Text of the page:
The rhetoric of “lazy Blacks taking my hardworking Asian child’s spot” reflects deeper anti-Black and anti-Latino sentiments held by many in the Asian American community, especially in the more privileged quarters. Acclaimed writer Toni Morrison once wrote of a phenomenon affecting all immigrants: “A hostile posture towards resident Blacks must be struck at the Americanizing door before it will open”. As Asian Americans invested in constructing a socially just world not only for our own communities but for all oppressed people’s, we must interrogate the racist roots of this assumption that Black, Latino, and Native Americans who could benefit from race-conscious admissions are any less qualified or capable than Asian Americans. The rhetoric is ironic when considering it was the African American led Civil Rights Movement that produced the 1965 Immigration and Nationality Act that brought down the racist and exclusionary ban on immigration from most of Asia. The primary beneficiaries of this Act were highly educated and skilled East Asians who received preferential treatment to immigrate to the US; and now they are people most vocal and influential in preventing SCA5’s potential of expanding access to higher education for the communities who made these East Asian Americans’ success in the US possible in the first place.
We the Asian Pacific Student Association at UC Irvine demand and assert the following:
● Student voices must heard, acknowledged, and considered in this conversation and decision making process, because we are closest to the issue of higher education and the ones who are living the struggles of higher education attainment and accessibility.
● The inclusion of student voices must specifically occur in the bipartisan taskforce being put together by the California Legislature
● We condemn the use of lies, misrepresentations, and blatant racism to manipulate our Asian American communities’ understanding of SCA5 and affirmative action
● The lack of representation of many groups such as African Americans, Southeast Asians, Latinos, American Indians, West Asians, and others negatively impacts our campus climate and the learning experience of all students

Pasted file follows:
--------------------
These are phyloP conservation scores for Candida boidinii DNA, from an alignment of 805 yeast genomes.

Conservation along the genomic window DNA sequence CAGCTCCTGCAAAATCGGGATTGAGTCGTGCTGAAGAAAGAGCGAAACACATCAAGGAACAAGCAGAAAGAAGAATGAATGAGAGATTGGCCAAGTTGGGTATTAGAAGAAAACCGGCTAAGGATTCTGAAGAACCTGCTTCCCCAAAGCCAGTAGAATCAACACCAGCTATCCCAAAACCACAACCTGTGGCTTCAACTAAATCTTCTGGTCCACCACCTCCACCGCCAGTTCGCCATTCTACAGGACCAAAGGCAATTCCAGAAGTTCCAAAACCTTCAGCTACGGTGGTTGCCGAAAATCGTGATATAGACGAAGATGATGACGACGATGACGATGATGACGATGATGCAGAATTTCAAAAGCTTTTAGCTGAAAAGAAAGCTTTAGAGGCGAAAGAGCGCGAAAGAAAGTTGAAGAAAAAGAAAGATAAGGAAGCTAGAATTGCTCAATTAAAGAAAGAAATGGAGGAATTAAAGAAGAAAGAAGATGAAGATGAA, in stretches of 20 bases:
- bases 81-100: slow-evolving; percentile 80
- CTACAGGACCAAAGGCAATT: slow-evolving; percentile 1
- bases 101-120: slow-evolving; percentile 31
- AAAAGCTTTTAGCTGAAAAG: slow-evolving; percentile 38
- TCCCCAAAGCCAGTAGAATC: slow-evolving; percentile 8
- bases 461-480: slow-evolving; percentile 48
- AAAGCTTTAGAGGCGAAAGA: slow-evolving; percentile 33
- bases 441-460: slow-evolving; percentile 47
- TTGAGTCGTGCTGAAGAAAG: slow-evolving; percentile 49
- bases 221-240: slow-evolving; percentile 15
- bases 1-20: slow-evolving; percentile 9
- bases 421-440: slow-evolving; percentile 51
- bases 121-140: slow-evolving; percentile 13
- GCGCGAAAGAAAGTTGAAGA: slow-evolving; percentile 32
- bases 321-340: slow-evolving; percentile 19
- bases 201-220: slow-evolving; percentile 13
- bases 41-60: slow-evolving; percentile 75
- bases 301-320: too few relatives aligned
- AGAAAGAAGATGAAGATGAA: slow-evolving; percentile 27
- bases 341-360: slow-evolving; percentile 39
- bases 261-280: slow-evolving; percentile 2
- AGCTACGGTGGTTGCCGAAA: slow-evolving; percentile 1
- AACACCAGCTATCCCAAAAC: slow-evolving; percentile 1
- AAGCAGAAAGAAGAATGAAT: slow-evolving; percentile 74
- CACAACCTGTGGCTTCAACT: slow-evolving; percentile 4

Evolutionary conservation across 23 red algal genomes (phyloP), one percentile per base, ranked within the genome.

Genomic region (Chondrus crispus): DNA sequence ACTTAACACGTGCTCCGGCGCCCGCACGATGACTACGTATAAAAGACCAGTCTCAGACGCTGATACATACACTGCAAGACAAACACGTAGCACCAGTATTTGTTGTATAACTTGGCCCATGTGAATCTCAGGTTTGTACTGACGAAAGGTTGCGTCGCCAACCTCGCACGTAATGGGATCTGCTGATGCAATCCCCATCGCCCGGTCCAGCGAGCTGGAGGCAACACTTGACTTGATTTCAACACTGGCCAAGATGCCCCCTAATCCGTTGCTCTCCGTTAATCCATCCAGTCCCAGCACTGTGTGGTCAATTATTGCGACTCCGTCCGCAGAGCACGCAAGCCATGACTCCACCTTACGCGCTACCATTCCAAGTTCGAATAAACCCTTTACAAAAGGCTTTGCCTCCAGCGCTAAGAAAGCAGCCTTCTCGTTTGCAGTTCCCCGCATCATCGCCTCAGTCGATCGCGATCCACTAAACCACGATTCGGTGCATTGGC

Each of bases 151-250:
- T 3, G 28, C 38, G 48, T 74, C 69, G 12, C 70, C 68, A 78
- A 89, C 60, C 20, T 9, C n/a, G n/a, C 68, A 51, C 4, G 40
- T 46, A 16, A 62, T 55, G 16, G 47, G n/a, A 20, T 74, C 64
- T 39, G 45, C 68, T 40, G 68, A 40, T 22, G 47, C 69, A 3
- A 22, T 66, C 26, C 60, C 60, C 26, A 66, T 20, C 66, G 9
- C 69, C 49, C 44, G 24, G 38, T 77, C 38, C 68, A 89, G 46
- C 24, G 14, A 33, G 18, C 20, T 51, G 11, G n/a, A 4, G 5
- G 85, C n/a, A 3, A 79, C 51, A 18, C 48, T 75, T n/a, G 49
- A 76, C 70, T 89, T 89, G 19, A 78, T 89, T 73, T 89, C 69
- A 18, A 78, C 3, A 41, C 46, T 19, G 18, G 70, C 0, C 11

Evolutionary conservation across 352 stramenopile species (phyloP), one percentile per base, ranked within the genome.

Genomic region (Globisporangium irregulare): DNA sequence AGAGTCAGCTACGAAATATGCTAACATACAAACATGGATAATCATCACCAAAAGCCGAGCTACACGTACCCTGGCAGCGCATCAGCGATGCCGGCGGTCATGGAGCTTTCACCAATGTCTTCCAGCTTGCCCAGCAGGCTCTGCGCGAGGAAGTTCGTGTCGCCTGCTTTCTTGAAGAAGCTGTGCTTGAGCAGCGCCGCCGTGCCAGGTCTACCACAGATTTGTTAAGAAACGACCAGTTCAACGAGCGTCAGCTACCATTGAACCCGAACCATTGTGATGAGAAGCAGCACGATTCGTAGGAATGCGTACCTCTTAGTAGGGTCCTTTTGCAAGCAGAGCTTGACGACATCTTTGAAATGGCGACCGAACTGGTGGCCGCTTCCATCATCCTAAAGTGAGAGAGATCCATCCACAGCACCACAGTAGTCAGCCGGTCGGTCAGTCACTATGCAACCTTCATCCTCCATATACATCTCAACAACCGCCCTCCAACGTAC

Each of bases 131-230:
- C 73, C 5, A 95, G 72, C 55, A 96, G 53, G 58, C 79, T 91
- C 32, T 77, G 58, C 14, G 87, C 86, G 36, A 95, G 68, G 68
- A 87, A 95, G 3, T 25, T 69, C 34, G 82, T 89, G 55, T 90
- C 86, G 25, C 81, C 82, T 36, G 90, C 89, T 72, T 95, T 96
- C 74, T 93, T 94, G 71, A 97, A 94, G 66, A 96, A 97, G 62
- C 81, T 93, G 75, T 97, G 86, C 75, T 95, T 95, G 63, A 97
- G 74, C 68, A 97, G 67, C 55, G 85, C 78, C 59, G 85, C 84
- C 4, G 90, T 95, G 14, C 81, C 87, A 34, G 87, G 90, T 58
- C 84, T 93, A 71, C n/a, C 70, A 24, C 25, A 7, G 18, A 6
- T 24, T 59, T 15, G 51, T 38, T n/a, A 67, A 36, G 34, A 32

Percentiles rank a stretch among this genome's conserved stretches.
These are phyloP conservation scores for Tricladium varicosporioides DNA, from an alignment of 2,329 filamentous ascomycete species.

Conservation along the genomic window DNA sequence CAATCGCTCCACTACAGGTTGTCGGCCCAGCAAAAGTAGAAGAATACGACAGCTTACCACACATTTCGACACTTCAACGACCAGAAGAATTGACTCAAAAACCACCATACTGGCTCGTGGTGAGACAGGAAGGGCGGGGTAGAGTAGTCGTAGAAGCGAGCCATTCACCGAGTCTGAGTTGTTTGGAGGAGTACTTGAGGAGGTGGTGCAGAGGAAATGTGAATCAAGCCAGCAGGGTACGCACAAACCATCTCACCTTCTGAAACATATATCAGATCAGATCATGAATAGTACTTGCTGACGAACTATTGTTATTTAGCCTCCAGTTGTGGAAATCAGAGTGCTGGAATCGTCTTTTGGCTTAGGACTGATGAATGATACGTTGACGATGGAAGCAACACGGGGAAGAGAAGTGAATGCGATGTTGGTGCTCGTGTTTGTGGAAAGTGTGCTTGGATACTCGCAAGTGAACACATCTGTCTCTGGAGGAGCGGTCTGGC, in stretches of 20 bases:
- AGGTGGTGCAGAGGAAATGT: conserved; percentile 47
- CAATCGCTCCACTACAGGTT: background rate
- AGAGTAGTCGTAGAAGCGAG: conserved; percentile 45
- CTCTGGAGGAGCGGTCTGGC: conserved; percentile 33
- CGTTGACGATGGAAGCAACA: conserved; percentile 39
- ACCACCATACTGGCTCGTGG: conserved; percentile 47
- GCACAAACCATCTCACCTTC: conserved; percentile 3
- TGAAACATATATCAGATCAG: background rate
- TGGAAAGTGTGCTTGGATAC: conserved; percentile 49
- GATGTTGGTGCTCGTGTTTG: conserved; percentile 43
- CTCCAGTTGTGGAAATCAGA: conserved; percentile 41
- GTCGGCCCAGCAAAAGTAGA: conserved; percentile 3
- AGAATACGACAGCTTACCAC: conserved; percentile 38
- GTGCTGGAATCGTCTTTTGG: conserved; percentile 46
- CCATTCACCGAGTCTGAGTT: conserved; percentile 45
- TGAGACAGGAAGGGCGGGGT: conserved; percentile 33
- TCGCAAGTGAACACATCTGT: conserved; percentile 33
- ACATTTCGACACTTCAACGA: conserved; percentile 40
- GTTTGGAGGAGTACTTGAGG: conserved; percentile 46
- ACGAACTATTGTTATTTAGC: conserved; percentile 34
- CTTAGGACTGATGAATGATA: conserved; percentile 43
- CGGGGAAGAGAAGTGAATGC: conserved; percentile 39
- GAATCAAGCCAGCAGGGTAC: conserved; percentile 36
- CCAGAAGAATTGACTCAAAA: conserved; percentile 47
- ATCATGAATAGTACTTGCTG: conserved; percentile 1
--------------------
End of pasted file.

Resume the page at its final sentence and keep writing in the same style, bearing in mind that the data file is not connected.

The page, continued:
● Race-conscious admissions policies that would have been made possible by SCA5 could have benefitted many still-disadvantaged Asian American students
● Asian Americans must stand with affirmative action’s goals of justice and equity for all people of color because it is the ethical response to a history of oppression
In closing, we as the Asian Pacific Student Association at UC Irvine maintain our support for a vision of social and racial justice through proactive, affirmative policies to right both the wrongs of the past and those continuing in the present.
Asian Pacific Student Association at the University of California, Irvine
“Finally, APAs must be mindful of their own blindspot: We possess a “simultaneity” in which we can be both victim and perpetrator of racial oppression. We must reject a self-congratulatory embrace of the model minority myth and reject policies justified only by the narrowest self-concern. Most importantly, we must denounce the prejudice within our own communities, which allow us to care less about social justice and more about individual self-interest.
The affirmative action debate affords APAs a unique opportunity to re-envision a multiracial democracy. In an era of global corporate restructuring and downsizing, APAs should do more than scramble for a piece of a constantly shrinking pie. We should do more than aspire to be “model minority” managers of increasingly scarce resources. In coalition with all those genuinely committed to social justice, we can together pursue a transformative program of social and economic expansion informed by the sort of deep democratic inclusion that places those least privileged at the forefront.”
- Beyond Self-Interest: Asian Pacific Americans toward a Community of Justice, 1996